Cinder heard the familiar crunch of treads on the dirty concrete and spotted a med-droid coming toward her, no water or damp rags in its prongs. It paused on the other side of Peony’s bed, opened its torso, and retrieved a scalpel.

Cinder reached across the bed and clamped her gloved hand over Peony’s wrist. “No,” she said, louder than she’d intended. Nearby patients lolled their heads toward her.

The android’s sensor rose to her, still dim.

Thieves. Convicts. Fugitives. “You can’t have this one.”

The android stood with its blank white face, the scalpel jutting from its torso. Bits of dried blood clung to the edge.

Without speaking, the android reached forward with one of its free arms and latched onto Peony’s elbow. “I have been programmed—”

“I don’t care what you’ve been programmed to do. You can’t have this one.” Cinder yanked Peony’s arm out of the android’s grip. The pincers left deep scratches across her skin.

“I must remove and preserve her ID chip,” the android said, reaching forward again.

Cinder bent over the bed and plastered her hand against the android’s sensor, holding it at bay. “I said you’re not getting it. Leave her alone.”

The android swung the scalpel up, burying the tip into Cinder’s glove. It

clanged, metal on metal. Cinder reeled back from surprise. The blade clung to the thick fabric of her work gloves.

Gritting her teeth, she wrenched the scalpel from the glove and jammed it into the android’s sensor. Glass shattered. The glowing yellow light flashed out. The android wheeled back, metal arms swinging, loud beeps and error messages spilling from its hidden speakers.

Cinder barreled over the bed and slammed her fist into the android’s head.

It crashed to the ground, silenced, arms still twitching.

Panting, Cinder looked around. The patients who could were sitting up in bed, blinking glossy eyes. A med-droid four aisles away left its patient and rambled toward her.

Cinder sucked in a breath. Crouching down, she reached into the android’s shattered sensor and grabbed the scalpel. She spun back to Peony— the disheveled blankets, the scratches on her arm, the blue fingertips dangling over the side of the bed. Kneeling beside her, she asked for hurried forgiveness while she grasped her sister’s fragile wrist.

She spliced the scalpel into the soft tissue. Blood dribbled out of the wound and onto her glove, mixing with years of grime. Peony’s fingers twitched when Cinder hit a tendon, making her jump.

When the cut was wide enough, she peeled it open with her thumb, revealing bright red muscle. Blood. Her stomach squirmed but she dug the tip of the blade in as carefully as she could, easing up the square chip.

“I’m so, so sorry,” she whispered, setting the mutilated wrist down on Peony’s stomach and standing. The grating of the med-droid’s treads worked closer.

“Ashes, ashes…”

She spun toward the dry, singsong voice, scalpel gripped firmly in one hand, Peony’s chip protected in the other.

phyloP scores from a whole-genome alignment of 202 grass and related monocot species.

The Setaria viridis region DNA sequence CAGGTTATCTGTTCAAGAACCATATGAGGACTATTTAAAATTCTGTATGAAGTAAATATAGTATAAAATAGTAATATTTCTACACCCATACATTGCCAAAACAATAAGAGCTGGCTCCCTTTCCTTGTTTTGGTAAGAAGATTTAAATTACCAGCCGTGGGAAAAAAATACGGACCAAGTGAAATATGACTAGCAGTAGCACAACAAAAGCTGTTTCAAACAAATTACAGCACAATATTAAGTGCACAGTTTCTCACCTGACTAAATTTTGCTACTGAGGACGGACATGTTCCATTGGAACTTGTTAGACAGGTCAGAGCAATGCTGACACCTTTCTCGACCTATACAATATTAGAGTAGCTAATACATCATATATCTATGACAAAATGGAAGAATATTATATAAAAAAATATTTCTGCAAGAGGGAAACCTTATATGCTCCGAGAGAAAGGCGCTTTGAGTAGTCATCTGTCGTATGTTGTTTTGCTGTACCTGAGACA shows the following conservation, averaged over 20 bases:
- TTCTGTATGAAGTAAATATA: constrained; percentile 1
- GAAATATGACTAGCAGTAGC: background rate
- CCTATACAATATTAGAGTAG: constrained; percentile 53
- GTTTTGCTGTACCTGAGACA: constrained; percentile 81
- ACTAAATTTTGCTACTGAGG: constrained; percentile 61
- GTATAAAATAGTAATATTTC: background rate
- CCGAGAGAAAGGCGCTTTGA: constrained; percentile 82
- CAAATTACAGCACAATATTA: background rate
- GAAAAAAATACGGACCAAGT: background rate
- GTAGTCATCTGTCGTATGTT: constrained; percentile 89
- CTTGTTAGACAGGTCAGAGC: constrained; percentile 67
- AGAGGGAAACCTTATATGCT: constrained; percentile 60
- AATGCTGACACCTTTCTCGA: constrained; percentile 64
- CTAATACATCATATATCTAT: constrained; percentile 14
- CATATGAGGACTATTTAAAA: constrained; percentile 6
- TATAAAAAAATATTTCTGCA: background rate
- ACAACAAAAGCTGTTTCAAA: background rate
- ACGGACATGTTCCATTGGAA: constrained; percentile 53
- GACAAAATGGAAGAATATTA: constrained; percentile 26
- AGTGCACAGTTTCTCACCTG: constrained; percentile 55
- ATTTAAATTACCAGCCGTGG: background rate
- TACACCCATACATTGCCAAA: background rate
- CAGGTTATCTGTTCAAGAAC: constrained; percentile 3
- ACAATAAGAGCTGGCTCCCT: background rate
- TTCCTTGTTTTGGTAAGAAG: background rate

The small boy in the next aisle shrank back as his dilated eyes spotted the weapon. The nursery rhyme faded away. It took Cinder a moment to recognize him. Chang Sunto, from the market. Sacha’s son. His skin now glossy with sweat, black hair matted to one side of his head from sleeping too much. Ashes, ashes, we all fall down.

Everyone who was strong enough to sit up was staring at her.

Stealing a breath, Cinder swept toward Sunto. She fished the vial from her pocket and forced it into his clammy fingers. “Drink this.”

The med-droid reached the foot of the bed, and Cinder shoved it aside. It toppled to the ground like a fallen pawn. Sunto’s delirious eyes followed her without recognition. “Drink it!” she ordered, pulling out the stopper and forcing the vial up to his mouth. She waited for his lips to close around it, and

then she ran.

The sun momentarily blinded her as she bolted into the street. Blocked from her hover by the med-droids and two gurneys of dead patients, she spun and ran in the other direction.

She turned a corner and had gone four blocks when she heard another hover overhead, the hum of magnets awakening beneath her pounding feet.

“Linh Cinder,” came a booming voice over the speaker, “you are hereby ordered to halt and be taken peacefully into custody.”

She cursed. Were they arresting her?

Planting her feet she turned to face the white hover, panting. It was a law enforcement vehicle, manned by more androids. How had they gotten to her so quickly?

“I didn’t steal it!” she yelled, holding up her fist with Peony’s chip enclosed. “It belongs to her family, not to you or anyone else!”

The hover settled to the ground, its engine still thrumming. An android alighted from a ramp, its yellow light scanning Cinder up and down as it approached her. It held a taser in its prongs.

She shuffled back, her heels kicking up debris on the deserted street.

“I haven’t done anything wrong,” she said, hands extended toward the android. “That med-droid was attacking me. It was self-defense.”

“Linh Cinder,” said the machine’s mechanical voice, “we have been contacted by your legal guardian in regard to your unauthorized disappearance. You are hereby in violation of the Cyborg Protection Act and have been labeled a runaway cyborg. Our orders are to apprehend you by force if necessary and return you to your legal guardian. If you come peaceably, this infraction will not be recorded on your permanent record.”

Cinder squinted, confused. A bead of sweat rolled over her eyebrow as she looked from the android who had spoken to a second android just leaving the hover’s ramp.

“Wait,” she said, lowering her hands. “Adri sent you?”

You'll Also Like